You have skipped the navigation, tab for page content
Eels prop Darcy Lussick returns from suspension in time for a Tigers ambush. Copyright: NRL Photos/Grant Trouville.

Eels firebrand Darcy Lussick had the look of a little girl who was days away from attending a Justin Bieber concert when he turned up for training on Tuesday. 

And why not? Fresh from his four-week suspension for a swinging arm on Roosters prop Jared Waerea-Hargreaves a month ago, Lussick's teammates have managed three wins from four games in his absence. And now he wants in. 

"[I'm] definitely excited. I haven't played too much this year so it'd be good to get back in, especially this week versus the Tigers. They're going alright at the moment so it'd be a good test for us," Lussick said on Tuesday. 

Watch the NRL LIVE with a 2-week free trial.
Get the NRL Digital Pass now!

But if he thought the Wests Tigers were going to roll out the welcome mat for his arrival, then – like the Rabbitohs, Sea Eagles and Cowboys before him – he'd be severely mistaken. 

The big boppers over in Concord have made a habit of talking a big game all year. They've stood up to the Burgess brothers, stuck it to Jason King, and then showed up Test props James Tamou and Matt Scott last Saturday night. 

More importantly, they've walked the walk.

Get your ticket to NRL Round 7

"Well that's what you've got to do. If you talk the talk, you've got to walk the walk. That's what we've been doing," said Tigers prop Martin Taupau, who has started the season nastier than a Todd Carney buzz cut gone wrong.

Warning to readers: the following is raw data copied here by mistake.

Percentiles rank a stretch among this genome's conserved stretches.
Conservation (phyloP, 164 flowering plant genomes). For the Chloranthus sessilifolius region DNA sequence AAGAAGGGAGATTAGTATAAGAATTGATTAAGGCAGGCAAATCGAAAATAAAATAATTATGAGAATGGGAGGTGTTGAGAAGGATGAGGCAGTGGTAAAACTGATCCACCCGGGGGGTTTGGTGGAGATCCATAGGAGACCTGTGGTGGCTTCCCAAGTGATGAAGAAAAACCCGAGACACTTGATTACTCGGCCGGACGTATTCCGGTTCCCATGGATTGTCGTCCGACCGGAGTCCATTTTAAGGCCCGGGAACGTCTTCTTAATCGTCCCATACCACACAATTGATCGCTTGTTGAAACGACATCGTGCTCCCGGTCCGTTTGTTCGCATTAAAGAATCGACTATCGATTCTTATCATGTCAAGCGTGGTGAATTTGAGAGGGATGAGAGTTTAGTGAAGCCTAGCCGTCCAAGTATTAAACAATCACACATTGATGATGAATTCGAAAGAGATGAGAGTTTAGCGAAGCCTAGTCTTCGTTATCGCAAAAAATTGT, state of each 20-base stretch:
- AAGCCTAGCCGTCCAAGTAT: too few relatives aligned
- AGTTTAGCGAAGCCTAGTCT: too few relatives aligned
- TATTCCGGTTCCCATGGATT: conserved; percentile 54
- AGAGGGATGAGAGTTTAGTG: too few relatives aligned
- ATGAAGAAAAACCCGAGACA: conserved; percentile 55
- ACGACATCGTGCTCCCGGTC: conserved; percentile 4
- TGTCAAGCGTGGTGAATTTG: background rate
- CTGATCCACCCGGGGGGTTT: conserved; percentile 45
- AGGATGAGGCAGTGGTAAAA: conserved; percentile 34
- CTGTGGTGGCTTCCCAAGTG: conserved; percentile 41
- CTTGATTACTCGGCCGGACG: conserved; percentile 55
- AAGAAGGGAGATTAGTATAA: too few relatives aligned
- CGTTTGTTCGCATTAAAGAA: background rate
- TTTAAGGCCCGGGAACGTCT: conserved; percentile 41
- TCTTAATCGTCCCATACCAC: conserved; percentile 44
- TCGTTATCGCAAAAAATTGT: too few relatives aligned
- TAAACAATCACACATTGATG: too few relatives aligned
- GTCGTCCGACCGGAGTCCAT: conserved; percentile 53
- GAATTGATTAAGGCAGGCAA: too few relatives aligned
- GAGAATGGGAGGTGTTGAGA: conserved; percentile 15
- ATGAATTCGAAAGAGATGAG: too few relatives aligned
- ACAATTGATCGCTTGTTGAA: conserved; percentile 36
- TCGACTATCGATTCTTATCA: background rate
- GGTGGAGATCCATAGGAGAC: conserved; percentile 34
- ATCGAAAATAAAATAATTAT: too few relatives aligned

"We don't want to get too overconfident, there's a big difference between being confident and being cocky. I think we're being confident and we're backing it up." 

Pressed on what he was going to expect from a fired-up Lussick eager to repay his teammates for his brain explosion four weeks ago, Taupau continued his year-long, public call-out with the following message. 

"Not much, just running the ball. We're a pretty good defensive team, I reckon. We'll just wait for them to run at us and we'll just dominate the ruck," he said. 

Earlier in the day, Lussick described the Tigers pack as "confident", regarding them amongst the most in-form forwards in the competition. 

"They're going good. It's a test for our forward pack. I guess some of us should take it as a personal test as well. They're probably some of the form forwards in the competition so it'd be good to measure where you're at," he said. 

"They're confident, that's one thing that they are. The thing is, they're talking a big game, but they also take it onto the field, so you can't knock them for that."

Lussick, 24, even went as far as to say that the Tigers' pack were the reason for injured hooker Robbie Farah's blazing start to the year. 

"[Robbie Farah has] been going well, he's a good player. He's a pretty important part of their team," he said. "But the reason he's been going well over the last couple of weeks is because their forwards are getting them on a roll and he's playing off the back of them. I think his forwards have been a massive help to them, but obviously he's a massive loss."

But the former Manly forward promised that while the Waerea-Hargreaves tackle was "poor technique on my behalf", he wasn't going to change his assertive approach. 

"I worked on my technique the last four weeks, I've had plenty of time to work on it. But I'm not really going to change too much," he said. 

Truth be told, the Tigers won't be expecting him to. Tigers prop Keith Galloway – who has been seen at the boxing gym of boxer Alex Leapai recently – said they were ready to take it to the Eels enforcer. 

"If it's on, it's on, isn't it?" he said. "It's a physical game. There's blokes like that in every club. He's a physical player so we've got to match that and take it to him." 

Ding, ding. 

Acknowledgement of Country

National Rugby League respects and honours the Traditional Custodians of the land and pay our respects to their Elders past, present and future. We acknowledge the stories, traditions and living cultures of Aboriginal and Torres Strait Islander peoples on the lands we meet, gather and play on.

Premier Partner

Media Partners

Major Partners

View All Partners